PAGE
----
this past - frequently used, but has a flaw in it. This usually relates to something at hand, the present, not the past. This past summer may well mean the summer that has just passed, but "last summer" will say it more elegantly. There is a gem: "When it was introduced, I asked the City Attorney to refer the matter to the consultant who wrote the telecommunications ordinance this past last year." (Council proceedings of the City of Shreveport, LA, January 13, 1998)

voltammetry has double m - it comes from volt-amperometry where ampere-meter was shortened to ammeter. Voltametry would be measurement of the Volta potential.

two aspirins - like two dogs, aspirins, pairs, Mercedeses and Tylenols should take plural. Perhaps even two dozens? Anybody knows why "Two Gray Hill" Navajo rug design does not have the plural s?
Here is a hint on a dozen as I received it from Gerard Dalgish   "When you have a number or other word indicating plural BEFORE dozen, you don't use the plural of dozen: 2 dozen eggs, 300 dozen eggs, etc. several dozen members walked out.... Without a number in front, you can have a plural with "dozen", but you also have to add "of" after it: I saw dozens of birds at the beach.... With agreement: it is probably standard: 3 dozen people are here to see you,  A dozen people are here to see you BUT: a quantity of eggs, thought of as a unit, could go either way: "A dozen eggs is/are probably not enough.." , but I'd imagine singular is best. (The singular as a quantitative unit is sometimes heard and contrasted with a plural in this situation: "Forty acres is a lot to plow in one day." means the tract of land 40 acres in area is a lot to do, whereas "Forty acres are a lot to plow in one day" emphasizes each acre, one after the other, so the forty are a lot...)"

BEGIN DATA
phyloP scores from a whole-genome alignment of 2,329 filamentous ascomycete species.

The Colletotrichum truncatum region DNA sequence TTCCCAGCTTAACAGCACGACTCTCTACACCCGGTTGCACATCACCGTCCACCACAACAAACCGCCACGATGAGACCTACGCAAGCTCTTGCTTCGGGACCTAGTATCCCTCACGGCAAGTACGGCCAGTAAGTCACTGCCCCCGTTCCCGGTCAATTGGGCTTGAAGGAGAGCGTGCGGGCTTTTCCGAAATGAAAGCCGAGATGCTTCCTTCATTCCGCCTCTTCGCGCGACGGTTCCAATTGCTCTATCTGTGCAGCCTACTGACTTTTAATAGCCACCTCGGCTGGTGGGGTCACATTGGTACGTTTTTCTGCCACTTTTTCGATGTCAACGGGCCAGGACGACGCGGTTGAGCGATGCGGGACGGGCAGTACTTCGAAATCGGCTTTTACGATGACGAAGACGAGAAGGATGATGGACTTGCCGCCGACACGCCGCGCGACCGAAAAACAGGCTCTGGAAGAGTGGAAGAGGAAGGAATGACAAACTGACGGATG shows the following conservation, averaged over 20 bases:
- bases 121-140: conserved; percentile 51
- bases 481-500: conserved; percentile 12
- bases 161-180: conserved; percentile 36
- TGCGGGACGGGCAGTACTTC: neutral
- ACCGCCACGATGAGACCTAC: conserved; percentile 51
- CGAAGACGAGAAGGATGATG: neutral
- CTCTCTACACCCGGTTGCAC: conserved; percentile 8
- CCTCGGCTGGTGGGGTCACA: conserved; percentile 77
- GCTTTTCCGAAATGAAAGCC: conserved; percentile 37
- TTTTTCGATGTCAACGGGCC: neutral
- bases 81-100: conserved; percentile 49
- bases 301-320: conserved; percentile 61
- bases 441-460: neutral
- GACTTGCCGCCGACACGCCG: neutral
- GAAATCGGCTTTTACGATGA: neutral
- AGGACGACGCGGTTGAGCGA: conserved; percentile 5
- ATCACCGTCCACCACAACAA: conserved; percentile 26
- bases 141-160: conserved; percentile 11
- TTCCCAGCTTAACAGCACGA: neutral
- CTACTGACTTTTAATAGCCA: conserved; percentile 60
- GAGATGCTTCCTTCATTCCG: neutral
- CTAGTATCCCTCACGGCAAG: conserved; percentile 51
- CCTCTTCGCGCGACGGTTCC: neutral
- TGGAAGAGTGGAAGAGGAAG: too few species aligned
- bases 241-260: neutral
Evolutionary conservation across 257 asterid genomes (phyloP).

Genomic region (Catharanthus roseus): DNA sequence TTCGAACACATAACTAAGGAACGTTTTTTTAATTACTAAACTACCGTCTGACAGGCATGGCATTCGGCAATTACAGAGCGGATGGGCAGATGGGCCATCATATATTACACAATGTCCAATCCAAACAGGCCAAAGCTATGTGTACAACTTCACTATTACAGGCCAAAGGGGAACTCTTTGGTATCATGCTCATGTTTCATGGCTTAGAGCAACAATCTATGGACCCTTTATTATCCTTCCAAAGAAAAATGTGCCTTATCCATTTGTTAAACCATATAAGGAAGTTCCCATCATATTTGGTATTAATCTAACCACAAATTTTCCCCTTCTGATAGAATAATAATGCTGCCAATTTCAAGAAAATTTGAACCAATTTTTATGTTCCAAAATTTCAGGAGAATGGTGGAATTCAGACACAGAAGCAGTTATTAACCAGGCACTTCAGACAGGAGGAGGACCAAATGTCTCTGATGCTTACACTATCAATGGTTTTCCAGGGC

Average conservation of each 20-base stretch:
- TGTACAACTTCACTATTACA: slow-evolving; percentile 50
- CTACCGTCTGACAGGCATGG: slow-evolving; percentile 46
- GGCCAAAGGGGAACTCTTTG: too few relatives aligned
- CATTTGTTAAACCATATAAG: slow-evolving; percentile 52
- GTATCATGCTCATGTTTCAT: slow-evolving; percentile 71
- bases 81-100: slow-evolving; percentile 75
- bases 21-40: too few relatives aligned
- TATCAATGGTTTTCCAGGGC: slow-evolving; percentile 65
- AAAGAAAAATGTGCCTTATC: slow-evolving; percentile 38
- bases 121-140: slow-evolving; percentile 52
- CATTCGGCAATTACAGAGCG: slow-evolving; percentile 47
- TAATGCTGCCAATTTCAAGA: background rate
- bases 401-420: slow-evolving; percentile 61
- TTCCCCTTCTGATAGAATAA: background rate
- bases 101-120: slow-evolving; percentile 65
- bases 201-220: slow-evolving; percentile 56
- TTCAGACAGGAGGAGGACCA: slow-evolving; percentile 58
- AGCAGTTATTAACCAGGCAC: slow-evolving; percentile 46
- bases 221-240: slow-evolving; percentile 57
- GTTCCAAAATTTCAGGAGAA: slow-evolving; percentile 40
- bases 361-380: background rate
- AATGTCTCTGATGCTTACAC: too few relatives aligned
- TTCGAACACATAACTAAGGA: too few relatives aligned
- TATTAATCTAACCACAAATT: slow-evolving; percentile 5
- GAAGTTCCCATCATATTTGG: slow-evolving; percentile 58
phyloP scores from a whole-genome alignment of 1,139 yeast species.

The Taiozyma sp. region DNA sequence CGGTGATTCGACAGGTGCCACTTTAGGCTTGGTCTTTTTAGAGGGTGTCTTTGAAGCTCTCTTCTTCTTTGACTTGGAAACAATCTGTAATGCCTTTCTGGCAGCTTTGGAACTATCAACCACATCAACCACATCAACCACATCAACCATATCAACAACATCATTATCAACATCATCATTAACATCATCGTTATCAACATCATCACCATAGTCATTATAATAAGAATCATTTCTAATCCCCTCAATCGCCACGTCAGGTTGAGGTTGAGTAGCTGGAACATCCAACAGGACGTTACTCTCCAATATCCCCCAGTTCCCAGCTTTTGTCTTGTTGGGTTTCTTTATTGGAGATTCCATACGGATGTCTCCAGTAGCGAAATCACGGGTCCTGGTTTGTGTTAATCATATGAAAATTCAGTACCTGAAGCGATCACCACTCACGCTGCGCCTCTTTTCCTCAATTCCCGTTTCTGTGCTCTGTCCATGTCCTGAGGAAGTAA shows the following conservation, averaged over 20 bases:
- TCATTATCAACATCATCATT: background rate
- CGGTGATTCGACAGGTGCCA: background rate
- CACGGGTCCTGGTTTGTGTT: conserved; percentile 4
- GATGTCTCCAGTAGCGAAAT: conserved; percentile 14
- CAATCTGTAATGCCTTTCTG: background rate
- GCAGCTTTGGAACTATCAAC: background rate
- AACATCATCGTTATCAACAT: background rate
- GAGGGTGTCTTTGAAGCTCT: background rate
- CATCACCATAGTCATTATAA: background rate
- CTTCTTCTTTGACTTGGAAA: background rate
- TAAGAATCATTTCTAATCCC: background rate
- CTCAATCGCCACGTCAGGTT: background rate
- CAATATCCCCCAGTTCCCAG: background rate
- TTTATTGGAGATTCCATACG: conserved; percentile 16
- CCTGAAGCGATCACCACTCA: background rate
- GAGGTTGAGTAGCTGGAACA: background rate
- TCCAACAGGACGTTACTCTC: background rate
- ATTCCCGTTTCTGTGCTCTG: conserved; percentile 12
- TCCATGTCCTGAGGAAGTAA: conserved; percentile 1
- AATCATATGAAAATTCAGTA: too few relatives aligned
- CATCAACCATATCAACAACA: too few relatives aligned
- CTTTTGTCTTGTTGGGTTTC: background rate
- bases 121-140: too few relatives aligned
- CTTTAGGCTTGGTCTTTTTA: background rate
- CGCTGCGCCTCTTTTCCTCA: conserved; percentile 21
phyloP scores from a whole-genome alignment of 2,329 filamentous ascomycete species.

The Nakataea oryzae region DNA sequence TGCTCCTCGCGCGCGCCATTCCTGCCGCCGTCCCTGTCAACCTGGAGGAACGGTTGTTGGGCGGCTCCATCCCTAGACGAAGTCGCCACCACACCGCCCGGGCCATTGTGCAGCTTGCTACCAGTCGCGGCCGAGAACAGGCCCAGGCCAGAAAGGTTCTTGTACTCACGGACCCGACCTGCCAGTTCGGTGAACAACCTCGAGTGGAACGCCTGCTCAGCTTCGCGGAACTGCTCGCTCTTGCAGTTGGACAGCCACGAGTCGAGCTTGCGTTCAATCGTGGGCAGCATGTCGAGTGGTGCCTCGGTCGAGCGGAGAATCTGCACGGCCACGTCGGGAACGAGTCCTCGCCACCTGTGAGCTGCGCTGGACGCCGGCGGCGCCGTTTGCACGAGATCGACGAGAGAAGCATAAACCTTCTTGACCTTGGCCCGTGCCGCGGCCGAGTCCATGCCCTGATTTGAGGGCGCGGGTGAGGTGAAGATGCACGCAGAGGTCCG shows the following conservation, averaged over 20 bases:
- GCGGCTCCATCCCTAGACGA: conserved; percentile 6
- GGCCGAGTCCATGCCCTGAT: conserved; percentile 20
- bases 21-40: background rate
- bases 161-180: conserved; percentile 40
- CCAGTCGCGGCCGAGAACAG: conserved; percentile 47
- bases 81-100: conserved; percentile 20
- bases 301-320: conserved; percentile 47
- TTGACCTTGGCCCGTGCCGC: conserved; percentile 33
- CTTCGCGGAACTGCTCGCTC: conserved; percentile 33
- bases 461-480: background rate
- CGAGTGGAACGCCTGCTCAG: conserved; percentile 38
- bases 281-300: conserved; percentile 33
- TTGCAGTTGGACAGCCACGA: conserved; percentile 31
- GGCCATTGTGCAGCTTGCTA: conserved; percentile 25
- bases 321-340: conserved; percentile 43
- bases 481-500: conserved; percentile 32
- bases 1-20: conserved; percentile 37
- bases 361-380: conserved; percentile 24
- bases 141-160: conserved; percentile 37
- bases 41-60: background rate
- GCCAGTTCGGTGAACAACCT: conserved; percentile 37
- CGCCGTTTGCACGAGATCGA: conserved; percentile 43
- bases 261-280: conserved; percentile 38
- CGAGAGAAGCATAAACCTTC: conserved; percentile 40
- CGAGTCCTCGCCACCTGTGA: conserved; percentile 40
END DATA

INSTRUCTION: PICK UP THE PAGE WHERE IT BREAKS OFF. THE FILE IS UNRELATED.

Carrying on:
historic/historical A historic book is one which has had an important effect upon the course of history. A historical book, however, is merely about history. (The Department of English, University of Victoria, 1995).

The noun suffix ic forms the noun static: stat + ic, the adjective suffix cal forms the adjective optical: opti + cal.

1 - if you grew up outside the US and come to America, write the number one as a vertical line ( | ) not with the hook (1). If you do, it will be invariably interpreted as 7.

12 PM, 12AM - AM and PM is used in North America to tell time. A stands for "before,"  P stands for "after" and M stands for "noon." Thus, 12PM or AM make no sense and in fact, the time should be given as 12 noon, or 12 midnight. In the state of California a court decision invalidated parking tickets based on signs "no parking 12AM-12PM" as meaningless.  Apparently, though, 12 PM means customarily noon.

billion - to those who grew up outside the US: A billion is 109, not 1012. There is no "milliard" in American English.

site, sight, cite, ... oh...sigh: A site is a place for building or camping, a location, thus a web site.  Sight is the gift of seeing or understanding. Of course, some web sites can be a sight to behold.  To cite is to quote or to refer to someone else's words, also to issue a violation ticket. 

friday, wednesday, july, i,   - Capitalization in writing still matters.

Daylight saving time - note it is not savings just saving. No plural or adjective. When does it happen and when does it end can be found e.g. here. Notice that in Europe DST started usually a week earlier, until 2007, when in the US the start was moved 3 weeks earlier and end delayed by a week.

Indeterminate gender - this is how "gender-neutral" should be called. Neutral gender is, after all, "it." In fact, in British English a young child is referred to as "it" and perhaps one could avoid the issue of he/she by switching to it. "A student came to my office with its book. It opened it at the problems page, pointed to it and asked me if I could explain it to it." Rare, but precise word for indeterminate gender is "epicene."